Want to see a movie that leaves you uneasy, paranoid, makes you question the reality you're presented with? Scared to go out and scared to stay in? But at all cost, distracts you from mundane reality? This is one film that does that. Forget movies that rely on lavish helpings of gore and blood, gratuitous violence, habitual screaming and endless repetition of expletives. That's not scary any more. It was only ever shocking, really, and nowadays people seem to have become used to that. No, this is a French film. No clichéd devices such as explosions of discordant noise to startle you when you least expect it. Instead, something excruciatingly sinister somehow manages to silently creep out from this film, like a miasma. A chilling, clammy, atmosphere that's reinforced by subtle but compelling acting and directing. Did you hear a noise just then . . .?

I've seen this film only a few times over the years as an adult, but I was still left disturbed by it each time. I didn't exactly 'have to leave the light on' when I went to bed afterwards. But, let's say, it left a permanent impression on me. It's the way it's executed, you see. I'm too macho to admit to anything more. For connoisseurs of effective films of this genre, this is a must for the collection. You'll end up looking over your shoulder after seeing this film. Unless, of course, they come for you too . . . .

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6 out of 6 people found the following review useful:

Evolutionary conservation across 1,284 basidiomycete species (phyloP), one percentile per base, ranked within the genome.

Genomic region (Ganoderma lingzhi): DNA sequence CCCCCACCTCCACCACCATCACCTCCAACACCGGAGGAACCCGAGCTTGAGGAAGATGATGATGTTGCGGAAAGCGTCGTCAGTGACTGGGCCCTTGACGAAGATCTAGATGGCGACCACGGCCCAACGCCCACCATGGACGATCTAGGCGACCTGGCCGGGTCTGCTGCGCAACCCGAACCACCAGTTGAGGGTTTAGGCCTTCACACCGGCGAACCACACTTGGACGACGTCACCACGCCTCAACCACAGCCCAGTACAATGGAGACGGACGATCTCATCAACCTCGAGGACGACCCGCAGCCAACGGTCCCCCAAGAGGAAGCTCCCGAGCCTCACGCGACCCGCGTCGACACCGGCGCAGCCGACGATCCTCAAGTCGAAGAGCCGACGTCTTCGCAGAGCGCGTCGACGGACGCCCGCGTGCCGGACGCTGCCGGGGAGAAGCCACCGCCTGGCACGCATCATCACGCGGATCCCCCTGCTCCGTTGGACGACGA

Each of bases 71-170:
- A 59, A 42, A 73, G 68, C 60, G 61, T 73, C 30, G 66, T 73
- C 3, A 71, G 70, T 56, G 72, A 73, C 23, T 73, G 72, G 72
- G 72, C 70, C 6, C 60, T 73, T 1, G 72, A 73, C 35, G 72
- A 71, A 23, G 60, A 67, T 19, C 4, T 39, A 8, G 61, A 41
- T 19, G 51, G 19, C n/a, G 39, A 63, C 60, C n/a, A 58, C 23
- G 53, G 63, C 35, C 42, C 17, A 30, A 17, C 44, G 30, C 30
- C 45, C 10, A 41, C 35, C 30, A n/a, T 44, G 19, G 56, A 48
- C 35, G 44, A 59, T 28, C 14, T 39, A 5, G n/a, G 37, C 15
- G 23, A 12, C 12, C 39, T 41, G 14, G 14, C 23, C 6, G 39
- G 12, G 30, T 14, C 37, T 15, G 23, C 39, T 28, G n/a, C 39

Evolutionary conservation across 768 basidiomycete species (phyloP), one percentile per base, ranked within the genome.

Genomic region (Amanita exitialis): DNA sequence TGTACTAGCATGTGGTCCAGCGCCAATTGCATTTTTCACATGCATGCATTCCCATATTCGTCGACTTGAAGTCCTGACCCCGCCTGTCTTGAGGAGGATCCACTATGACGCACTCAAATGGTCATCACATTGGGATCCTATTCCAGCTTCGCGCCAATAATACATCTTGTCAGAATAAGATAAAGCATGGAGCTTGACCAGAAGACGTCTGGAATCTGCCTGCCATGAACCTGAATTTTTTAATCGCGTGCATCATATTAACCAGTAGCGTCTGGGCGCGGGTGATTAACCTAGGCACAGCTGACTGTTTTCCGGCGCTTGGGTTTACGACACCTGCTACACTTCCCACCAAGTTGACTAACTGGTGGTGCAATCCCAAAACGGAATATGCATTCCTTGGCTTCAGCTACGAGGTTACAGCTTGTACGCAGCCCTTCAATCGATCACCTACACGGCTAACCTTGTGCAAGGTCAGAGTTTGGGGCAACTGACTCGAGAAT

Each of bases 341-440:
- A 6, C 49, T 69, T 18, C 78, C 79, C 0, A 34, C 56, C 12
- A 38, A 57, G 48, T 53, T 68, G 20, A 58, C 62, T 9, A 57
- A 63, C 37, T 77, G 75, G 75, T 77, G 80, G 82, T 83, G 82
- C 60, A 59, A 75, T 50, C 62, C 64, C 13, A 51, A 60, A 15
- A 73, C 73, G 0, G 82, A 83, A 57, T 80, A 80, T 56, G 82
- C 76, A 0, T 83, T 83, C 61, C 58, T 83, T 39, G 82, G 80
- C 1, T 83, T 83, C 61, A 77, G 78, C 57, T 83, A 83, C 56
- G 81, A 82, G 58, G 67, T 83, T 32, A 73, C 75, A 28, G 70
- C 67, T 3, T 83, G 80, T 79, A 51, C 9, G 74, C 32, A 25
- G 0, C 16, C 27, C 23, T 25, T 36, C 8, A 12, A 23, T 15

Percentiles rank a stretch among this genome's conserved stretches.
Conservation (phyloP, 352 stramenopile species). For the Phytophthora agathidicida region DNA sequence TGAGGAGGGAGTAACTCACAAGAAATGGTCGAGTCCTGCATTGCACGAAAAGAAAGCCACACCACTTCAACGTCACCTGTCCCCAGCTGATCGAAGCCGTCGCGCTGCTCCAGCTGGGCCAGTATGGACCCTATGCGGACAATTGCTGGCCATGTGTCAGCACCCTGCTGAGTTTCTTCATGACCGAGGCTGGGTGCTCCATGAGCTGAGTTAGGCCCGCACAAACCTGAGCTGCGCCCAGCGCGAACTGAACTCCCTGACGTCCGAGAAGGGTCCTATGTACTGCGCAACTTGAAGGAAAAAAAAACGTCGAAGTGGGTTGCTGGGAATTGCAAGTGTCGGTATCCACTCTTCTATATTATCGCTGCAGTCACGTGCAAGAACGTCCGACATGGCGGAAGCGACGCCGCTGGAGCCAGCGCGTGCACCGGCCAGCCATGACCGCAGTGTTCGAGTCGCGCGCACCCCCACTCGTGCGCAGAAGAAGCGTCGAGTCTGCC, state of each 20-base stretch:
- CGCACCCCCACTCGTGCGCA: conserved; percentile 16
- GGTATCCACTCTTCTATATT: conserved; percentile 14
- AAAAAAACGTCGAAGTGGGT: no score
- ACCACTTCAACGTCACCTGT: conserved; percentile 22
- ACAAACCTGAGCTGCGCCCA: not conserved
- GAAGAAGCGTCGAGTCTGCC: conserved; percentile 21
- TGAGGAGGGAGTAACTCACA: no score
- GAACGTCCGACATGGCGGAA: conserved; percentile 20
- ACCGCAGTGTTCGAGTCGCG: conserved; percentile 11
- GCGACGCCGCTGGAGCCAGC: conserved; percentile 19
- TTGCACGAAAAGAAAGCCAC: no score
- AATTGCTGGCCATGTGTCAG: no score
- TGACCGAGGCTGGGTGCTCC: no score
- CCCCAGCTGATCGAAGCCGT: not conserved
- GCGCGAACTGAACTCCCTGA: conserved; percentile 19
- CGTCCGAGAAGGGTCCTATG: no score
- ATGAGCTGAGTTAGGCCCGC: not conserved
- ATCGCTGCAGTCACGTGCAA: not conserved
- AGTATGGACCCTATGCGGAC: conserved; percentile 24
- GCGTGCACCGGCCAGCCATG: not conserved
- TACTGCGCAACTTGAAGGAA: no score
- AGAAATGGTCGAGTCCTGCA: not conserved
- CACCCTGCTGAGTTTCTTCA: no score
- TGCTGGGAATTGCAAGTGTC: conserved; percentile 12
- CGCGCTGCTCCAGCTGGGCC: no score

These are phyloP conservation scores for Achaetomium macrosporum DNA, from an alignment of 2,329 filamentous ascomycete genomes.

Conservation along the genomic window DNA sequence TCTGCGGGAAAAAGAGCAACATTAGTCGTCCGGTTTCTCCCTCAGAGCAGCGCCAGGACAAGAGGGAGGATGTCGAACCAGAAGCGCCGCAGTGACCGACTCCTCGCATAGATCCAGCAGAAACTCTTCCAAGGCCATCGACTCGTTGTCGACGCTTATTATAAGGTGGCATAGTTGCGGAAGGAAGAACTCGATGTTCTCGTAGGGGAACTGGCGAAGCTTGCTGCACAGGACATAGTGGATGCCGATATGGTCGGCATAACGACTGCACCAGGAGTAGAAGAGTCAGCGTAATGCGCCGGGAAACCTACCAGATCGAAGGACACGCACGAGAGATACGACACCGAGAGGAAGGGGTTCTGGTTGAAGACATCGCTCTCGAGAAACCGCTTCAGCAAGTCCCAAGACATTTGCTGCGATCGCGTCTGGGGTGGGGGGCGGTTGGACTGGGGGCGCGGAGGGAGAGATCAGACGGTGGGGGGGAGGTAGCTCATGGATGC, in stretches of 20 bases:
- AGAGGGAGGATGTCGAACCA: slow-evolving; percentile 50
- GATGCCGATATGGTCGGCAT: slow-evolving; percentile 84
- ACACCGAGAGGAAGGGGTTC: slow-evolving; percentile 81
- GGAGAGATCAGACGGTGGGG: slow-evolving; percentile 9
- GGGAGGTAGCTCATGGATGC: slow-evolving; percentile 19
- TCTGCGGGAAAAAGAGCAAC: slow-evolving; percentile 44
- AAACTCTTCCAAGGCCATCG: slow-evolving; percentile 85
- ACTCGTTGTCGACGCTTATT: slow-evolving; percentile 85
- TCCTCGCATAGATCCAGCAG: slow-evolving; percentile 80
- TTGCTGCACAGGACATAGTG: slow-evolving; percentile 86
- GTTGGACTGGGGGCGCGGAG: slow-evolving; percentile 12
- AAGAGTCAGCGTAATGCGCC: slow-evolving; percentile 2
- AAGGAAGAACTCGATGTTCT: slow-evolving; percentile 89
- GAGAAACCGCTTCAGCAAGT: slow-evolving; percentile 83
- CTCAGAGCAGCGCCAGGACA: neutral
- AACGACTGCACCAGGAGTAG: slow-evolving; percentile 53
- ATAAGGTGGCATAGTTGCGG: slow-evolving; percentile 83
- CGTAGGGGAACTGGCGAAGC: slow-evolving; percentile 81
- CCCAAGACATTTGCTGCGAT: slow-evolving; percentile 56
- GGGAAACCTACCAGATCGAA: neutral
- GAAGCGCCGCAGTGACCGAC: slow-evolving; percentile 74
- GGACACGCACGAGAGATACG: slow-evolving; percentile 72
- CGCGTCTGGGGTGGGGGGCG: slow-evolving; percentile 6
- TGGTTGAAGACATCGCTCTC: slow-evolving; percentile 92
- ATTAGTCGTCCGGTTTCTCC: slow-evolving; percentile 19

A mysterious guy escapes from some underground asylum, finds refuge with a couple of fringe people of 68 and gives a new impetus to their lives.

9/10
Author: Klaas Tjoelker (klaas.tjoelker@solcon.nl) from Ciudad de Guatemala, Guatemala
10 December 1999

Under mysterious circumstances a strange guy (well played by Trintignant) escapes from some underground asylum. He finds refuge with a couple of fringe people of 68 who seemed to have retired to a tranquil life somwhere in the south of France. The strange visitor revives old dreams and memories and represents new opportunities to make something more out of life. The couple, superbly played by Philippe Noiret and Marlène Jobert, have each their own reasons to be interested and intrigued by the visitor. After a series of sometimes menacing, sometimes hylarious events, always impregnated with a subdued tension, the movie ends somewhere in the emptiness of some isolated beach.

This is a very good movie. The images and the playing show a lot but also leave a lot to be guessed by the watcher. It makes a point (about Big Brother who is watching you) and is mysterious enough to remain full of tension.

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5 out of 5 people found the following review useful:

Well worth tracking down.

10/10
Author: audresonmichael from London, England